'Going to Art Colege Gave Me Freedom' ; an Education in the Life of Kim Wilde, Garden Designer and Singer

By Wilde, Kim | The Independent (London, England), April 6, 2006 | Go to article overview
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'Going to Art Colege Gave Me Freedom' ; an Education in the Life of Kim Wilde, Garden Designer and Singer


Wilde, Kim, The Independent (London, England)


Kim Wilde, 45, had her first hit single in 1981 with "Kids in America". She is the daughter of Marty ("Bad Boy") Wilde. In 1999 she began presenting the television series Better Gardens, followed by Garden Invaders. Her books include Gardening With Children and, out in April, First-time Gardener.

Some kid was always hitting me round the head with a book when I went to a Greenwich school that I re-member as quite rough. When I was seven my parents put my brother Ricki and me into a boarding school in Dulwich, south London. I am not sorry to say that the appalling place has been knocked down.

Then my father, who became a songwriter, found himself with five hit records written for other artistes, such as "Ice in the Sun" for Status Quo, and bought a beautiful house in the village of Tewin, near Welwyn Garden City, Hertfordshire. We moved from bad times to good. We went to the village school, Tewin Cowper C of E primary, where Mr Furlong was a wonderful headmaster, white-haired like Father Christmas.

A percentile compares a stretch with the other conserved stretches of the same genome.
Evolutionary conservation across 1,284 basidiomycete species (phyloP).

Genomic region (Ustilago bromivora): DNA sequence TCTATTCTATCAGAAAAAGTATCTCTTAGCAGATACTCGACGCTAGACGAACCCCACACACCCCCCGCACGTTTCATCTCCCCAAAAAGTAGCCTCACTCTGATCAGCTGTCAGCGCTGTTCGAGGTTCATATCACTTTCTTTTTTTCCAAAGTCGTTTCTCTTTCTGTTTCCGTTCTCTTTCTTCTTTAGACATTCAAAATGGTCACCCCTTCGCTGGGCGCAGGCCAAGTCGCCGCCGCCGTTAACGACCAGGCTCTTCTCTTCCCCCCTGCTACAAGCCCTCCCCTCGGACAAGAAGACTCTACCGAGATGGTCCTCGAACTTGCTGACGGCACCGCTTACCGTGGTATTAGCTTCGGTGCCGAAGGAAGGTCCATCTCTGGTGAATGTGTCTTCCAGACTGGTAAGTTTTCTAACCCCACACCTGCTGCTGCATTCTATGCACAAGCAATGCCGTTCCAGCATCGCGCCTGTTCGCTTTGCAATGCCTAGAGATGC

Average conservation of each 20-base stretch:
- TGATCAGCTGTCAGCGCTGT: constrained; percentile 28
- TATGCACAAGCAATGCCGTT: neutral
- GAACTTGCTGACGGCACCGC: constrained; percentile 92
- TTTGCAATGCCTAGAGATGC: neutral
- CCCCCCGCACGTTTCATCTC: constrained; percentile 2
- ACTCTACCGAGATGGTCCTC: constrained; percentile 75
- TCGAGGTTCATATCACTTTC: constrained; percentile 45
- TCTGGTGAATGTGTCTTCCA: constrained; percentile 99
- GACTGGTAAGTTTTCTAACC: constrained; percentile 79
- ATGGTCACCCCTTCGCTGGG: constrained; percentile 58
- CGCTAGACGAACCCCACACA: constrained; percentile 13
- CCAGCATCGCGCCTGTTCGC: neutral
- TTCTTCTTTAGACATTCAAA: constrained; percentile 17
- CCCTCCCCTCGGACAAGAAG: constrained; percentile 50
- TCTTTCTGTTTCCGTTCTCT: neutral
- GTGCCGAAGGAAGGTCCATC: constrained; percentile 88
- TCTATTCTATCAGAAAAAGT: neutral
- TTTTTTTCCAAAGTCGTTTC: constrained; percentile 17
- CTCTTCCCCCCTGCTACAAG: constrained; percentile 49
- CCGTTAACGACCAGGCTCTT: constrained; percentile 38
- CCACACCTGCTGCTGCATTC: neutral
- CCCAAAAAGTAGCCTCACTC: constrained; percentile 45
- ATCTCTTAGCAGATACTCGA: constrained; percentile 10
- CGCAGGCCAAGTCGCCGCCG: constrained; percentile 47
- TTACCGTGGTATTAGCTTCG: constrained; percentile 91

Mr Webster was a wonderful music teacher who encouraged my musicality and cast me as Mary in the nativity play. My father is an atheist but he wrote a musical nativity in which Jesus was a spaceman who came to Earth. He did a few benefit concerts for the school: he, my mother, who had been a singer in the Vernon Girls, my brother and I got up and sang, Osmond-style! There was always quite a bit of fame for us as a family, which I didn't much care for.

When I was 11I went to Presdales School, a girls' grammar in Ware. I have mixed feelings about it: I loved the sport, music, English and French, but I was terrible at science and maths. The kids there were OK' they loved the fact that my mother used to open up the beers and that my father had a really cool record collection. But they wanted different things.

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